Your allies (CPU) are atrocious, get stuck on map geometry and don't seem to realise that the enemies all have weak spots so just fire seemingly at random. The enemies seem mildly interesting at first, and it's quite fun working out how to take down the bosses efficiently - but after New York Day 1 you just fight exactly the same space ships and monsters again and again for the next six levels, until the whole process begins again with a new city. Most of the modes are multiplayer only, and apparently the servers have been pretty dead since a month after launch.

If we are ever invaded by aliens, I hope it's more exciting than this game.

The majority of the enemies in this game are pretty tough, and take a while to take down. The idea is that you learn how to defeat them and avoid their attacks during the early waves. This then puts you in a better position to deal with dozens of identical adversaries later on. It's all pretty sound design - but I think ultimately the game never really gets intense enough to be exciting. You can almost always find space to retreat, regroup and try again. The best Shoot 'em Ups can bring on an adrenaline rush which allows the player to overlook the repetitiveness, and often get chaotic to the point of forcing players to rely on instinct and muscle memory in order to progress. This game seems to be encouraging a very cautious style of play - and I'd be surprised if any dual analogue shooter could pull that off.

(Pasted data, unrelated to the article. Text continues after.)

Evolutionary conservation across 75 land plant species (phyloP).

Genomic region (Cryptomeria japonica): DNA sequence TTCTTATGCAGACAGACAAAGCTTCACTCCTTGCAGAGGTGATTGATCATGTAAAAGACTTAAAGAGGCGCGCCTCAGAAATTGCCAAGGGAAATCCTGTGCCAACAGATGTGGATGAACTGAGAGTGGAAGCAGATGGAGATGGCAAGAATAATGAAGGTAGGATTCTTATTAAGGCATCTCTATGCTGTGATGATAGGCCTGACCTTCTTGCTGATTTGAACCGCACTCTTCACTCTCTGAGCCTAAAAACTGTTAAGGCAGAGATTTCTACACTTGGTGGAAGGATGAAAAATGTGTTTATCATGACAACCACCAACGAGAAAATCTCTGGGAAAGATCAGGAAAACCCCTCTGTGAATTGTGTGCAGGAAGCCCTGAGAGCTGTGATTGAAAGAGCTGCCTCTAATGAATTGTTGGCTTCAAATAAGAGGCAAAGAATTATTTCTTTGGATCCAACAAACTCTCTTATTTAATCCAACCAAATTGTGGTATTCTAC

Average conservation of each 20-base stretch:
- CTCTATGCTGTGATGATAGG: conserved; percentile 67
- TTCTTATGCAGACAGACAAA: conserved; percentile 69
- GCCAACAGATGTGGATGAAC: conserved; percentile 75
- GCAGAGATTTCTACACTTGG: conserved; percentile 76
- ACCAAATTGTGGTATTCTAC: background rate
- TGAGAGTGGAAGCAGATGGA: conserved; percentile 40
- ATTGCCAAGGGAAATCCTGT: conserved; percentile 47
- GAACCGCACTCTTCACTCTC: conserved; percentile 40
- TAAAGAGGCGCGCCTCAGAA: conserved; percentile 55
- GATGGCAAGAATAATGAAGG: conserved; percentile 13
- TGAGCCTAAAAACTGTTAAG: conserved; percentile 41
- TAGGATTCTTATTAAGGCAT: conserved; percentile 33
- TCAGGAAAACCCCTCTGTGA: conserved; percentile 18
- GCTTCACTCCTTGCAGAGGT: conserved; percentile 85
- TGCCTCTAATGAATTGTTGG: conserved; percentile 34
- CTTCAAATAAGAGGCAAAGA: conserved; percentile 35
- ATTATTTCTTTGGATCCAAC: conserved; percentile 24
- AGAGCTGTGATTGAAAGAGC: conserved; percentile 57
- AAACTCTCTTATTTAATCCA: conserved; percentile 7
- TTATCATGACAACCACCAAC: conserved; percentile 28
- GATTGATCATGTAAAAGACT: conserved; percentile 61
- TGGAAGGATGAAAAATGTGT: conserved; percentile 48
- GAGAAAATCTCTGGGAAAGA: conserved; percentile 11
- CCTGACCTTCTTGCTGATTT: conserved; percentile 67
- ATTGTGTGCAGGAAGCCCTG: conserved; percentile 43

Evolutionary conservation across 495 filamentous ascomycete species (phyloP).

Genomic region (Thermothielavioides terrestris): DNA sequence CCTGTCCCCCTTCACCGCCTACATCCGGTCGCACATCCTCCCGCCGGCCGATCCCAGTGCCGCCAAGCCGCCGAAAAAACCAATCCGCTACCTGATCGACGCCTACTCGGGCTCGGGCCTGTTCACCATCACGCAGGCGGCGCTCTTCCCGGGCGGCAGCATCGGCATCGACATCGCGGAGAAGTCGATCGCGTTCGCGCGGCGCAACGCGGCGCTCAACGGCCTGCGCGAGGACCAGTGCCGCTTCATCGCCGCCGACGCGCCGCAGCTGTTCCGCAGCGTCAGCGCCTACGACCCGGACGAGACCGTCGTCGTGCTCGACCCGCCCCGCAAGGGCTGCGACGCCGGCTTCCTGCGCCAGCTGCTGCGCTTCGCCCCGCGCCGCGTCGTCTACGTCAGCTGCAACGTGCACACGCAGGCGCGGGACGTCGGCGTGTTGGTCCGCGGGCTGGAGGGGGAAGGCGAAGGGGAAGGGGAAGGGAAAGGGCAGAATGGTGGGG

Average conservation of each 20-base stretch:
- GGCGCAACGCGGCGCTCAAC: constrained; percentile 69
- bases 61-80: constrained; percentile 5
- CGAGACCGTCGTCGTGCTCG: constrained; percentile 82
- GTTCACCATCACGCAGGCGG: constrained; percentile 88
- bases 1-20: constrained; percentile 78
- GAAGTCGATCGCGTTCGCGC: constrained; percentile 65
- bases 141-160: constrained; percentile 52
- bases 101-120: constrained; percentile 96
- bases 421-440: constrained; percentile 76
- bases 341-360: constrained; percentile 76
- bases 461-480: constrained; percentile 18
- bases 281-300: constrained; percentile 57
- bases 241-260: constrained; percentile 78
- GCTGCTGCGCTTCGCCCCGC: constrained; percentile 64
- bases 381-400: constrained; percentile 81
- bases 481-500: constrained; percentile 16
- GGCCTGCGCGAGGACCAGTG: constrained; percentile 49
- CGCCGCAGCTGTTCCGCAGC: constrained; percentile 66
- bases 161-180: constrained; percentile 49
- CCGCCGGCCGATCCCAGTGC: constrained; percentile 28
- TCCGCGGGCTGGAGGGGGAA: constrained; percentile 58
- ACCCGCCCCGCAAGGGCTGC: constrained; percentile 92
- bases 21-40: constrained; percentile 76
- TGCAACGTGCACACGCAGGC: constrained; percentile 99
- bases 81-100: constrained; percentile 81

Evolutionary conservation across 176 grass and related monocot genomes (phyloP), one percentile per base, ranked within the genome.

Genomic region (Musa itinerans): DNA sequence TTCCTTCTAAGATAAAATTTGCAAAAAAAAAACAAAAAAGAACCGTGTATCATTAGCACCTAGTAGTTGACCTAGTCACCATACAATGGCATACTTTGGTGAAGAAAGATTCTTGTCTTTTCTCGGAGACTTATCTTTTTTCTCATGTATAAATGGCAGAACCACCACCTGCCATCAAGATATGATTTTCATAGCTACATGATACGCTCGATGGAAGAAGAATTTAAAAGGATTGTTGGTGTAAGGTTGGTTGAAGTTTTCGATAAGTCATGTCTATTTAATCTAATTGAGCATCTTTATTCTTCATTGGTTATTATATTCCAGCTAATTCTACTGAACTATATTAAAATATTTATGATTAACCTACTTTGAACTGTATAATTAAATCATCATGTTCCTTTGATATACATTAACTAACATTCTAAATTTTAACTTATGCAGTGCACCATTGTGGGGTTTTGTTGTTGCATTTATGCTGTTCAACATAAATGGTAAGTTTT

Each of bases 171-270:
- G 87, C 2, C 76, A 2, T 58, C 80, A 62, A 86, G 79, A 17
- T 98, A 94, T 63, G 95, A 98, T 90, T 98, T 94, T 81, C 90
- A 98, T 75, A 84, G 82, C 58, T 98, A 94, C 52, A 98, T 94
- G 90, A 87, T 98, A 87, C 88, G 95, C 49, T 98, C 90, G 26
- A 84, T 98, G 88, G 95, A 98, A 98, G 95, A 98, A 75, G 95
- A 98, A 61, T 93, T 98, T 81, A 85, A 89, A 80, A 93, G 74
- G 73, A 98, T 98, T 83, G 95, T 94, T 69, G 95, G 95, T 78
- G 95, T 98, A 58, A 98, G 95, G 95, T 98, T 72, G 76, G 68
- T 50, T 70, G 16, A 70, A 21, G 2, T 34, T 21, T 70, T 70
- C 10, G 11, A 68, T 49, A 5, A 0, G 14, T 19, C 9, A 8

Attack patterns soon become easy to predict.

Other than that the game is pretty functional - the controls work as you'd expect - left stick to move, right stick to fire. There are a few (slightly) different handling aircraft to unlock. Although there are no alternative weapons or power-ups to collect - which is a shame, because it would have added some much needed variety to the game. You have three lives per level and three bombs to use per life. Bombs do a small amount of local area damage, and you also has a completely pointless boost which is insanely fast and almost always results in you colliding with an enemy as soon as you use it.